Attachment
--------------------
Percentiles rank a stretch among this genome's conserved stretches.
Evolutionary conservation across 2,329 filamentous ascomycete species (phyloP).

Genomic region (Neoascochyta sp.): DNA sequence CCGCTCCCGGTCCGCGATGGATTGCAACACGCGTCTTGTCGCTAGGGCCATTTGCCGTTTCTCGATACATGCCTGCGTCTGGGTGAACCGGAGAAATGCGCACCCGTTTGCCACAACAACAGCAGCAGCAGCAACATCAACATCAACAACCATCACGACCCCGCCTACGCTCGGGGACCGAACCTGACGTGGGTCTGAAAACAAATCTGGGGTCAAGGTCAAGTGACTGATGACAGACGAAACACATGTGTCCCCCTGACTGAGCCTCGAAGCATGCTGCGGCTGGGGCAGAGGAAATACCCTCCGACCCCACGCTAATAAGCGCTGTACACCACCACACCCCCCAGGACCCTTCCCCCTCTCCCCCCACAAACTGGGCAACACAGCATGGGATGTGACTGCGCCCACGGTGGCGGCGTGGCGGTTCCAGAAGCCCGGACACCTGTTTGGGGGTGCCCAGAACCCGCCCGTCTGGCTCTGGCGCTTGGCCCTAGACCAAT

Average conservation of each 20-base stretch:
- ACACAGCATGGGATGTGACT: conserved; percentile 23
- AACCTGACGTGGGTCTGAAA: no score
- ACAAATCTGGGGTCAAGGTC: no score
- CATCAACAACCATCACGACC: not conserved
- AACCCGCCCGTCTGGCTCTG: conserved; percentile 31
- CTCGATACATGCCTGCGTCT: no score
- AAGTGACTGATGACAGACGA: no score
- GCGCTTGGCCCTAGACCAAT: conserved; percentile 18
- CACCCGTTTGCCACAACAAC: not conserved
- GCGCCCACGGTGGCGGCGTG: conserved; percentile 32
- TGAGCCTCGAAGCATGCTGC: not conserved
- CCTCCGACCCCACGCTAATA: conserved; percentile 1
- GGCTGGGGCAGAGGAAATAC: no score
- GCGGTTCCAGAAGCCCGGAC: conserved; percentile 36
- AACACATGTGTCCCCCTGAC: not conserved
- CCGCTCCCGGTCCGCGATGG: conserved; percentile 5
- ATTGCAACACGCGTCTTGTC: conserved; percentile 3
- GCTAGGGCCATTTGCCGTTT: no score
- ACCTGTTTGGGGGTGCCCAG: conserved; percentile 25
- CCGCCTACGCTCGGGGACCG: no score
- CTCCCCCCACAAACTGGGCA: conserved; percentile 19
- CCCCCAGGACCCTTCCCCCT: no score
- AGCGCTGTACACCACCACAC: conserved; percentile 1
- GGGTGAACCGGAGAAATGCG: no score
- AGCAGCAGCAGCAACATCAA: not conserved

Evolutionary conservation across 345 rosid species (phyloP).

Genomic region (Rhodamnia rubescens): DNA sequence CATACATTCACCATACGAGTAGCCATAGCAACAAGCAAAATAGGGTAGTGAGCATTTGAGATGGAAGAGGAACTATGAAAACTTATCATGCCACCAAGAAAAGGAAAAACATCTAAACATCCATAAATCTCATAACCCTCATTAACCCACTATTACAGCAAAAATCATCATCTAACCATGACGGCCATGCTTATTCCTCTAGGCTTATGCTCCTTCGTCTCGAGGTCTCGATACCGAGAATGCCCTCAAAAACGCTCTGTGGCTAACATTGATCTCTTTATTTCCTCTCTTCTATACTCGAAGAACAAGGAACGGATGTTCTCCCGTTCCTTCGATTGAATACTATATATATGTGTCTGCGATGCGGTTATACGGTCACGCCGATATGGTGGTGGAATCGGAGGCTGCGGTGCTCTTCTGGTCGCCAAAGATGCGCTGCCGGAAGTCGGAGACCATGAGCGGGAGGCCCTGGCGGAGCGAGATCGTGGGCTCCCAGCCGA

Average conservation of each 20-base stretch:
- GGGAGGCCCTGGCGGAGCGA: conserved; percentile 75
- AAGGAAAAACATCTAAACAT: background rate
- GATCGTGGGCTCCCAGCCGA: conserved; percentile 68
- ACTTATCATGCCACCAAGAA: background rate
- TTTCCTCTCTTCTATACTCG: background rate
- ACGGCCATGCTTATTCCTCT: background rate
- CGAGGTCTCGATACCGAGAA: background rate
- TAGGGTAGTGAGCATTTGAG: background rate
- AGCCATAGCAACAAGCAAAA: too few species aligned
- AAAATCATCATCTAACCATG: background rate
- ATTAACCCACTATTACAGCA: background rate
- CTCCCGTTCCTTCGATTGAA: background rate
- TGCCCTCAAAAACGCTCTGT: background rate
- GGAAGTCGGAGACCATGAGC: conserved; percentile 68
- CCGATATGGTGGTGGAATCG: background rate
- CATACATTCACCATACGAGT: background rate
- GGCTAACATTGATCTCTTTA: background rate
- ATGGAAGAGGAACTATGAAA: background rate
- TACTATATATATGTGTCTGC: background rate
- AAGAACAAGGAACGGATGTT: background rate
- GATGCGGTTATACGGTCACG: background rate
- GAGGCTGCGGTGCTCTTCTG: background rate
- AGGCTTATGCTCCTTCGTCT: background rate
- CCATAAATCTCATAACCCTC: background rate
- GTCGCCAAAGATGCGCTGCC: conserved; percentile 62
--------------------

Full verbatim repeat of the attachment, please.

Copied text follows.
Percentiles rank a stretch among this genome's conserved stretches.
Evolutionary conservation across 2,329 filamentous ascomycete species (phyloP).

Genomic region (Neoascochyta sp.): DNA sequence CCGCTCCCGGTCCGCGATGGATTGCAACACGCGTCTTGTCGCTAGGGCCATTTGCCGTTTCTCGATACATGCCTGCGTCTGGGTGAACCGGAGAAATGCGCACCCGTTTGCCACAACAACAGCAGCAGCAGCAACATCAACATCAACAACCATCACGACCCCGCCTACGCTCGGGGACCGAACCTGACGTGGGTCTGAAAACAAATCTGGGGTCAAGGTCAAGTGACTGATGACAGACGAAACACATGTGTCCCCCTGACTGAGCCTCGAAGCATGCTGCGGCTGGGGCAGAGGAAATACCCTCCGACCCCACGCTAATAAGCGCTGTACACCACCACACCCCCCAGGACCCTTCCCCCTCTCCCCCCACAAACTGGGCAACACAGCATGGGATGTGACTGCGCCCACGGTGGCGGCGTGGCGGTTCCAGAAGCCCGGACACCTGTTTGGGGGTGCCCAGAACCCGCCCGTCTGGCTCTGGCGCTTGGCCCTAGACCAAT

Average conservation of each 20-base stretch:
- ACACAGCATGGGATGTGACT: conserved; percentile 23
- AACCTGACGTGGGTCTGAAA: no score
- ACAAATCTGGGGTCAAGGTC: no score
- CATCAACAACCATCACGACC: not conserved
- AACCCGCCCGTCTGGCTCTG: conserved; percentile 31
- CTCGATACATGCCTGCGTCT: no score
- AAGTGACTGATGACAGACGA: no score
- GCGCTTGGCCCTAGACCAAT: conserved; percentile 18
- CACCCGTTTGCCACAACAAC: not conserved
- GCGCCCACGGTGGCGGCGTG: conserved; percentile 32
- TGAGCCTCGAAGCATGCTGC: not conserved
- CCTCCGACCCCACGCTAATA: conserved; percentile 1
- GGCTGGGGCAGAGGAAATAC: no score
- GCGGTTCCAGAAGCCCGGAC: conserved; percentile 36
- AACACATGTGTCCCCCTGAC: not conserved
- CCGCTCCCGGTCCGCGATGG: conserved; percentile 5
- ATTGCAACACGCGTCTTGTC: conserved; percentile 3
- GCTAGGGCCATTTGCCGTTT: no score
- ACCTGTTTGGGGGTGCCCAG: conserved; percentile 25
- CCGCCTACGCTCGGGGACCG: no score
- CTCCCCCCACAAACTGGGCA: conserved; percentile 19
- CCCCCAGGACCCTTCCCCCT: no score
- AGCGCTGTACACCACCACAC: conserved; percentile 1
- GGGTGAACCGGAGAAATGCG: no score
- AGCAGCAGCAGCAACATCAA: not conserved

Evolutionary conservation across 345 rosid species (phyloP).

Genomic region (Rhodamnia rubescens): DNA sequence CATACATTCACCATACGAGTAGCCATAGCAACAAGCAAAATAGGGTAGTGAGCATTTGAGATGGAAGAGGAACTATGAAAACTTATCATGCCACCAAGAAAAGGAAAAACATCTAAACATCCATAAATCTCATAACCCTCATTAACCCACTATTACAGCAAAAATCATCATCTAACCATGACGGCCATGCTTATTCCTCTAGGCTTATGCTCCTTCGTCTCGAGGTCTCGATACCGAGAATGCCCTCAAAAACGCTCTGTGGCTAACATTGATCTCTTTATTTCCTCTCTTCTATACTCGAAGAACAAGGAACGGATGTTCTCCCGTTCCTTCGATTGAATACTATATATATGTGTCTGCGATGCGGTTATACGGTCACGCCGATATGGTGGTGGAATCGGAGGCTGCGGTGCTCTTCTGGTCGCCAAAGATGCGCTGCCGGAAGTCGGAGACCATGAGCGGGAGGCCCTGGCGGAGCGAGATCGTGGGCTCCCAGCCGA

Average conservation of each 20-base stretch:
- GGGAGGCCCTGGCGGAGCGA: conserved; percentile 75
- AAGGAAAAACATCTAAACAT: background rate
- GATCGTGGGCTCCCAGCCGA: conserved; percentile 68
- ACTTATCATGCCACCAAGAA: background rate
- TTTCCTCTCTTCTATACTCG: background rate
- ACGGCCATGCTTATTCCTCT: background rate
- CGAGGTCTCGATACCGAGAA: background rate
- TAGGGTAGTGAGCATTTGAG: background rate
- AGCCATAGCAACAAGCAAAA: too few species aligned
- AAAATCATCATCTAACCATG: background rate
- ATTAACCCACTATTACAGCA: background rate
- CTCCCGTTCCTTCGATTGAA: background rate
- TGCCCTCAAAAACGCTCTGT: background rate
- GGAAGTCGGAGACCATGAGC: conserved; percentile 68
- CCGATATGGTGGTGGAATCG: background rate
- CATACATTCACCATACGAGT: background rate
- GGCTAACATTGATCTCTTTA: background rate
- ATGGAAGAGGAACTATGAAA: background rate
- TACTATATATATGTGTCTGC: background rate
- AAGAACAAGGAACGGATGTT: background rate
- GATGCGGTTATACGGTCACG: background rate
- GAGGCTGCGGTGCTCTTCTG: background rate
- AGGCTTATGCTCCTTCGTCT: background rate
- CCATAAATCTCATAACCCTC: background rate
- GTCGCCAAAGATGCGCTGCC: conserved; percentile 62